Nigerian Traditional Engagement Trend Alert: Mismatch Aso-Oke & Damask For Groom, Lace Blouse, Iro & Buba For Brides And Velvet Embroidery Iro & French Lace For The Ore-Iyawo
I stumbled on a beautiful Nigerian traditional engagement wedding photos on Jide Alakija’s website, and I just couldn’t stop myself from sharing with our readers! The whole of my fingers were itching to just start typing the words, even though I do not really know what to right about specifically as many ideas are running through my head right now. But first thing first, let’s talk about the bride. I must say, she’s one of them most elegant brides I have ever come across, her demeanour is just amazing, words can’t describe. I have always wanted to see brides who are willing to ditch the typical iro and buba (norm) and choose their own part, and this gorgeous lady did it for me. Although I have seen Leila Fowler Kuku do the same thing and right now I do feel like, it’s more like an elite thing to set the pace and others follow, or the brides are just doing their own thing, stepping away from the ‘typical’! I remember saying to my friends that I don’t think I would look good in iro + buba, and they all laughed at me, which is quite frankly the truth, I have always knew I won’t wear a buba unless errmmmm, lets just leave that for another day. But any way, that aside, there are quite a number of interesting observations I had by visiting a Jide Alakija’s blog, and I would like to discuss my opinions. So please bear with me, if it does feel like I’m rambling, I just want to get my points and observation across…..so please do continue reading.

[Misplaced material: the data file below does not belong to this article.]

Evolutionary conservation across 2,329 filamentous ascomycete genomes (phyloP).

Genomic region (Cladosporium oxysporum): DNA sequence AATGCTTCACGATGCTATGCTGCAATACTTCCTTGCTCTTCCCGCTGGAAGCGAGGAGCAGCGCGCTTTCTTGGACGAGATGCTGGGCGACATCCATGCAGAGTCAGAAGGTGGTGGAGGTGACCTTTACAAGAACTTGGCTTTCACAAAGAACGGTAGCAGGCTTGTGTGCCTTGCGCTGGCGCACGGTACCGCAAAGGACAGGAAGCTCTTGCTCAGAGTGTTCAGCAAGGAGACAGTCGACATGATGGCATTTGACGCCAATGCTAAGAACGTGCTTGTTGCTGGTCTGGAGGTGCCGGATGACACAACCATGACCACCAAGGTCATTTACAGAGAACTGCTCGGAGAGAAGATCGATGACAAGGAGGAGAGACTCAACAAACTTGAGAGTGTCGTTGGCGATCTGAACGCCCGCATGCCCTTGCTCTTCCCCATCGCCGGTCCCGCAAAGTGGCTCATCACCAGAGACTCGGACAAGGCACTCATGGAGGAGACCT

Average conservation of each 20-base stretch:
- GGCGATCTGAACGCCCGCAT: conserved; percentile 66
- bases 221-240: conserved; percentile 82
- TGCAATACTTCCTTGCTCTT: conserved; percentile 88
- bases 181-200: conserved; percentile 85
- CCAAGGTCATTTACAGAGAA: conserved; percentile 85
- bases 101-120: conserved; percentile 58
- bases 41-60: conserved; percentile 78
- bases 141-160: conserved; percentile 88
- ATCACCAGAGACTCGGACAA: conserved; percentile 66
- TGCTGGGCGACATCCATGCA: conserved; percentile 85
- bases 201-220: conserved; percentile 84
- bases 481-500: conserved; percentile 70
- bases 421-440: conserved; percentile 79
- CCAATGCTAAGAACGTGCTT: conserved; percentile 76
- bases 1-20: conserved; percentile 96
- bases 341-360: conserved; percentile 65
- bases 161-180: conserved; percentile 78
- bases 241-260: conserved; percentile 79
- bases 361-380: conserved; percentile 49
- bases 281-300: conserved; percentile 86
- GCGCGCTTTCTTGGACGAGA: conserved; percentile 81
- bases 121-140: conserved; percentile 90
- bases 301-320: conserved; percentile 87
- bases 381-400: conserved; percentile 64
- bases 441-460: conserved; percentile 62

1. My first observation was the groom’s agbada aso-oke and damask mismatch: We think this is becoming a trend now, and YES we are totally on this very sophisticated & uber stylish trend. Lining the inner part of the groom’s agbada aso-oke is not what you see every now and again, this is just so fresh! We all know aso-oke and damask are classics and when combined together they make an astonishing timeless piece….we at Nigerian wedding are totally in love with this new trend, and this is another way to add a theme to even traditional engagement ceremony! Our brains are pumping with ideas for our readers and although we were going to do a post about it earlier but getting a third look just confirms we were on the right track, hence so excited. Generally speaking, during the Nigerian traditional engagement ceremony, all attention are on the bride and her friends and very few people pay attention to the groom, or what he’s wearing. But this time around, the groom’s aso-oke agbada fashion is stepping up it’s game big time, like really…men are not joking, they are clearly mismatching. And we can only hope some fashion conscious men will take the cue from this trend before it’s overly done. We’ve only seen the champagne and gold aso-oke and damask mismatch, we are hoping a lot of grooms will be bold enough to use other fabulous aso-oke and damask colors for their mismatch ideas. This groom aso-oke & damask mismatch trend started with the wedding of Leila Fowler Kuku, I remember seeing that picture on Bella Naija and I thought to myself, now that’s what I’m talking about, something fresh, new and just very modernized….dashing the old some sort of new glamor and uber sophistication!